Book Review: Breakers by Edward W. Robertson

A mysterious illness wipes out two thirds of the population, leaving the very few that are immune to fend for themselves. The narrative focuses on Walt, who ventures from New York City to the west coast after his girlfriend Vanessa dies, and Raymond and Mia who live a uniquely comfortable life farming and scavenging in Los Angeles.

Breakers was so good that it gave me new neuroses. After the population was taken out so quickly, I stayed away from dense crowds, and spent sleepless nights thinking about how fragile our carefully constructed society really is. If you are sensitive to health anxiety or anxiety in general, Breakers might be a little too intense for you.

My favorite aspect of this book was the choice in protagonists. The world is so interesting that Robertson could have gone in a lot of different directions, but he chose two protagonists that begin the story as regular, if reprehensible, people. Walt’s first reaction upon finding Vanessa dead is to grope her breast one last time, and soon after the illness breaks out Raymond gets involved in the black market, and then takes advantage of the looting that’s a result of the mass panic. However, by the time they meet, all three protagonists have been strengthened and improved by circumstances, which I thought was a very good move on the author’s part.

This is the first book in a trilogy, and is available for free on Kindle. Please support self-published authors like Edward W. Robertson and check it out!


Chosen Different [Book Review]

Chosen Different by Nat Kozinn is an alternate-universe science fiction novel, the first in an in-progress series. (I only mention this for readers like me, who prefer to power through multiple books instead of waiting impatiently!) In my opinion, it would be best for a teen audience. It was a good read, and not lacking in any substantial way, but more experienced readers might appreciate more complexity and narrative beauty.

The real strength of this book is the world the author has created. Gavin, the protagonist, is a Different: a mutant with powers, reminiscent of the X-Men. In a world devastated by a terrorist during Reagan’s presidency, the Differents are slaves, robbed of Constitutional rights and forced to work thankless jobs, or risk being sent to a special prison. The ongoing mystery of Nita, the head Librarian of think.Net, the world’s internet equivalent, is reason enough to read this book and eagerly wait for the next installment.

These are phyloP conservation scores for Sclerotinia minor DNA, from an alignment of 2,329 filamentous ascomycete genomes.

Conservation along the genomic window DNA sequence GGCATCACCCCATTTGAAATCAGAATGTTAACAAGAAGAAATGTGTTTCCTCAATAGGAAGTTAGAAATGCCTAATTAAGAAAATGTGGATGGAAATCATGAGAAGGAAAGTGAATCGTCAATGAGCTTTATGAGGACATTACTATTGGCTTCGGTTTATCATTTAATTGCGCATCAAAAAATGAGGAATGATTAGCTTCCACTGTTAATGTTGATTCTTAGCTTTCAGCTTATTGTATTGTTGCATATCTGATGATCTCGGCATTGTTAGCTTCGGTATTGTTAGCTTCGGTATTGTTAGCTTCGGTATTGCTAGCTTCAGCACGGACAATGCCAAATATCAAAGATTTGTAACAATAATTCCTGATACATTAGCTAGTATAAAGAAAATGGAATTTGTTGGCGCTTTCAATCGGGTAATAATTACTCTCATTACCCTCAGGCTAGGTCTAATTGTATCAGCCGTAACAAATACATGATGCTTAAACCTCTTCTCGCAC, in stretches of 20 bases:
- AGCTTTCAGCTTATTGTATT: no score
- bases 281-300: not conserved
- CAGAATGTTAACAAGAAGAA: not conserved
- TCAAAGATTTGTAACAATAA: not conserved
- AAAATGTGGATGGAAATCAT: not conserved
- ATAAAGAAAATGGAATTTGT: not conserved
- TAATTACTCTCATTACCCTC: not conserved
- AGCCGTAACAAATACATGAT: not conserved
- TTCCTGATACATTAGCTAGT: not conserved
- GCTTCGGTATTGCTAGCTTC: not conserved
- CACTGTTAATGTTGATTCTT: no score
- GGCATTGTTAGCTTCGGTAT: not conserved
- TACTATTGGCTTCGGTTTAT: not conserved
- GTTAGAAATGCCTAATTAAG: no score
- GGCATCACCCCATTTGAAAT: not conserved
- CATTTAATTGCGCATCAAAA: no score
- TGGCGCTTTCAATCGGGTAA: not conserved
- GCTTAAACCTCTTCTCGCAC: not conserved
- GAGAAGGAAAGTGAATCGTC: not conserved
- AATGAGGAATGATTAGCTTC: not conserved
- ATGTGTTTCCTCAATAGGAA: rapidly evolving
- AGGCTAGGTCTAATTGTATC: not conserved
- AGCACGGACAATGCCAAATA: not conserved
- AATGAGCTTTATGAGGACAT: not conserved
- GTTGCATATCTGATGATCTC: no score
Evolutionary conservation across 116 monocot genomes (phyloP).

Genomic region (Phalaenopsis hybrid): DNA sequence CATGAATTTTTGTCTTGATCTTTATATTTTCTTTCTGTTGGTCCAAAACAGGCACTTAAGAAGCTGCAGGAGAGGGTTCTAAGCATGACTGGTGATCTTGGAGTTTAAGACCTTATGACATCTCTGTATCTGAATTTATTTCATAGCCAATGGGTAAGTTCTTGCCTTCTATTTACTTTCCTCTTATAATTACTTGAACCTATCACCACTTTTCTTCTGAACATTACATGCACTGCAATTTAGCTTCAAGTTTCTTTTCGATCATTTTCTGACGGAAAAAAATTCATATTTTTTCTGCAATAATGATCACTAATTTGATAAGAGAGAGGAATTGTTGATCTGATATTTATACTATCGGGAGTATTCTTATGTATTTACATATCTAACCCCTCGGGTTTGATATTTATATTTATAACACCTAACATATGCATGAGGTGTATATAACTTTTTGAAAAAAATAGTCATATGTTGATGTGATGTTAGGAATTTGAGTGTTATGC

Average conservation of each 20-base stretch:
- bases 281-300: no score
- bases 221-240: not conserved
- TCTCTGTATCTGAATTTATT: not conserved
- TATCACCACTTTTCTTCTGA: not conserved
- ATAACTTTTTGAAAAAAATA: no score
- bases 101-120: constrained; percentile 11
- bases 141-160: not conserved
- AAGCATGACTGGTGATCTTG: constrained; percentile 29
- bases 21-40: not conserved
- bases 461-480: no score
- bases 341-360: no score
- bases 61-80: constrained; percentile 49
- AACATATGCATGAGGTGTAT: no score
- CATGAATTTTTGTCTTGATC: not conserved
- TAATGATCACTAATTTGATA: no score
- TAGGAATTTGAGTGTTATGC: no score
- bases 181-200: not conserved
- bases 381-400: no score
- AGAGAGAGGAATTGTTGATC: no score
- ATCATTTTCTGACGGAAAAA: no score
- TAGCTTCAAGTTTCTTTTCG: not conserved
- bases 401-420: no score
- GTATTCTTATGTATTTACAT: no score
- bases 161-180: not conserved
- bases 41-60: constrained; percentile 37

I was really impressed with the research and imagination that went into Gavin’s character, as well. His ability is “Anthropomorphic Control,” meaning that he has total control over his body, at the cost of being forced to consciously keep it working. When his power first began to mature, he was totally incapacitated by it, but a patient teacher helped him figure out how to function well enough to become a food-tester for this universe’s McDonald’s. Kozinn never lets us forget how fundamentally different Gavin is from us, but at the same time doesn’t let it overwhelm the storyline.

In terms of plot, by a few chapters in I thought I had it all figured out– but I was wrong. Gavin seemed to be developing into a dystopian Clark Kent, until a fascinating antagonist and some very real flaws turn him into someone I could actually root for, and transformed the storyline into something really worth reading.

The narrative is a little clunky, which at first bothered me, but as I kept reading I decided that it was for a legitimate rhetorical purpose. After all, Gavin has to consciously keep his heart beating– I would feel a little terse too.

I think that the novel’s biggest weakness is a sense of “Why should I care?” throughout the first few chapters. I think he focuses on giving us a view of his fantastic world before giving us a real reason to care about his food-testing, deliberately-digesting main character. Gavin remains a little flat throughout the narrative, having only one simple motivation, but lovers of sci-fi should forgive this and give Kozinn’s absolutely fantastic worldbuilding a chance.

I am a big supporter of self-publishing, so if this sounds interesting to you, please consider getting a copy on Amazon!